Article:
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The Maya Sense of Time

As one Maya calendar reaches the end of a cycle, we take a look at how an ancient people understood their place in the cosmos

Friday, December 28, 2012

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A little more than 2,000 years ago, the Maya were creating spectacular works of art and erecting massive stone buildings across what is now southern Mexico, Guatemala, Belize, northern Honduras, and El Salvador. As their culture spread and developed, the Maya also created a complex system of calendars that reflected an understanding of the passage of time that is very different from anything in Western culture. It is not entirely clear whether the Maya invented all of the calendars they used or whether they adopted them from the neighboring Olmec people. But over a period that may have lasted from 900 to 1,200 years they made a careful and accurate study of astronomical cycles and used that knowledge as a way to make sense of and bring order to the unpredictable world in which they lived.

 

The Maya recognized that the natural world, the cosmos, and even their own bodies functioned according to observable cycles. To locate themselves within these cycles they tracked the movements of planets, the moon, and the sun. They also used a 260-day calendar that many scholars believe to be based on the approximate duration of a human pregnancy. Another Maya calendar, the Long Count, was used to tally the number of days that had elapsed since the mythological date of their creation. The Long Count is set to reach the end of a 1,872,000-day-long period on December 21, 2012. (Some scholars, however, pinpoint the date as December 23.) Regardless of the date, this has given rise to widespread apocalyptic predictions about what will happen. Evidence from archaeological sites, ancient books, and the modern-day Maya themselves shows that while this one cycle is ending, many others will continue.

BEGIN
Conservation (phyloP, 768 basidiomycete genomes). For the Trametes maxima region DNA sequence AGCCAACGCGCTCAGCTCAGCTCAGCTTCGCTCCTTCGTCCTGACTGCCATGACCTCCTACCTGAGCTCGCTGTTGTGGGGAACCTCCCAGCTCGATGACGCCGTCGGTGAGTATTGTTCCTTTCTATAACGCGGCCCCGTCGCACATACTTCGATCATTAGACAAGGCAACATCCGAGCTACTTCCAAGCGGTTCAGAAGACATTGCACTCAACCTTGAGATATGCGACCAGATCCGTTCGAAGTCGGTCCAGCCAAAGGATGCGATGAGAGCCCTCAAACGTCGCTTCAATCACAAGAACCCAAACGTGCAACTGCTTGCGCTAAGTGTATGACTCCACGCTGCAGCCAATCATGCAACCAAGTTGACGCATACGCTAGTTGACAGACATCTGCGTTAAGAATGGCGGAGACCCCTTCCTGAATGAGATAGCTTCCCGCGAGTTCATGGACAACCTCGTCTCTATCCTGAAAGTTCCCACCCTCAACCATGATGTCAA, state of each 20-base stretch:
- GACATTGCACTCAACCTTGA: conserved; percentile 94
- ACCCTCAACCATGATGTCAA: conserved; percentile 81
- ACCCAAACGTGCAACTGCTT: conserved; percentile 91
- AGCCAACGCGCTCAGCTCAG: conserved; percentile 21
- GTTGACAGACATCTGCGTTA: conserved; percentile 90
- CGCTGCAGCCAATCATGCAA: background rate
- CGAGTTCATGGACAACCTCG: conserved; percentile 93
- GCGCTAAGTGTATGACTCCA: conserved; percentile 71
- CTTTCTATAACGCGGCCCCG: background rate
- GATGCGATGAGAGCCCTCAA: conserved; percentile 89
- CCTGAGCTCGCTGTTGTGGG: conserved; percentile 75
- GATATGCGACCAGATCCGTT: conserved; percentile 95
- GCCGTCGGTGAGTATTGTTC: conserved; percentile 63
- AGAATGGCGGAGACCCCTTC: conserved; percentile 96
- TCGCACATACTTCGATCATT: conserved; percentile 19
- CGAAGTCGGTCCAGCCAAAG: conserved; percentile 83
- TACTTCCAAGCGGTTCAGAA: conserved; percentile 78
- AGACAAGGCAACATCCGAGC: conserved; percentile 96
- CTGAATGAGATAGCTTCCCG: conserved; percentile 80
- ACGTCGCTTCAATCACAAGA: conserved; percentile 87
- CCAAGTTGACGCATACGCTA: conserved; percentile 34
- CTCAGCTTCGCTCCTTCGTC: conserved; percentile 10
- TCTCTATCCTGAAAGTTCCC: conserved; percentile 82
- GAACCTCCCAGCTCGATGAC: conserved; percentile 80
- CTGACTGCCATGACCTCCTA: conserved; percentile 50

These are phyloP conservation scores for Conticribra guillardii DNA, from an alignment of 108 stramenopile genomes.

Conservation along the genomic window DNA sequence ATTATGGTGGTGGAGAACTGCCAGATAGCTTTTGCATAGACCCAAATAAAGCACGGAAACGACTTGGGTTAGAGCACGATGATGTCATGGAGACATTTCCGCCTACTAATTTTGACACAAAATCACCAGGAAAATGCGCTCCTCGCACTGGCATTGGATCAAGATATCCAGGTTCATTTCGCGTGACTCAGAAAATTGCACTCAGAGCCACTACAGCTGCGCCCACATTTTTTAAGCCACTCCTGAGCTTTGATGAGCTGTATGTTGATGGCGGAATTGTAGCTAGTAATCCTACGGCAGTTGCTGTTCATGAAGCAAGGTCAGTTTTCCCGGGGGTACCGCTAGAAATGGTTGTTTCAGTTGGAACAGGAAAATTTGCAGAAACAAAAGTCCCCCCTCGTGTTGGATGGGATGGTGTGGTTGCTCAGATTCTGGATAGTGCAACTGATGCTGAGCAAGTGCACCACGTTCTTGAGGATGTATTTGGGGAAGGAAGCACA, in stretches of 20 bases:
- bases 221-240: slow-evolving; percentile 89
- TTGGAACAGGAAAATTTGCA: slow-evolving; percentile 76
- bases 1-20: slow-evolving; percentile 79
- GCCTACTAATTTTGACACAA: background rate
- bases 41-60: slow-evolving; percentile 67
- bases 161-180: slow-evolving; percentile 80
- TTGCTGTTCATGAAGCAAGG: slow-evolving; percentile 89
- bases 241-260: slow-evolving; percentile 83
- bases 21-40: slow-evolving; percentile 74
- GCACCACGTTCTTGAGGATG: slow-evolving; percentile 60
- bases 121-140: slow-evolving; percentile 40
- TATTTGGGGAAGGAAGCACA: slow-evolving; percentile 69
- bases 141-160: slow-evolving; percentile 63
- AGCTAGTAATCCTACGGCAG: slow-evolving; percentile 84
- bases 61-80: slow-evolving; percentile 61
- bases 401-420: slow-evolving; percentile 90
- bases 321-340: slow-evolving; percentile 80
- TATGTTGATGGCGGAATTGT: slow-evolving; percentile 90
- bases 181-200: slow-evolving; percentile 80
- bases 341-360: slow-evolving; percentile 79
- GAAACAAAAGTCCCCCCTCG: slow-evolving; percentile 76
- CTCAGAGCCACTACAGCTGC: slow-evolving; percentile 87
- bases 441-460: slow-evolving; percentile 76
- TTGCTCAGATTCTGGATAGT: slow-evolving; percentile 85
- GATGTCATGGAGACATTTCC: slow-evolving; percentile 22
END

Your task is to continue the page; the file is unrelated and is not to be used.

Zach Zorich is a senior editor at ARCHAEOLOGY


Primer: Three Maya Calendars
The Calendar Inscriptions
An Eye on Venus
The Maya Codices
The Modern Calendar Priests
 
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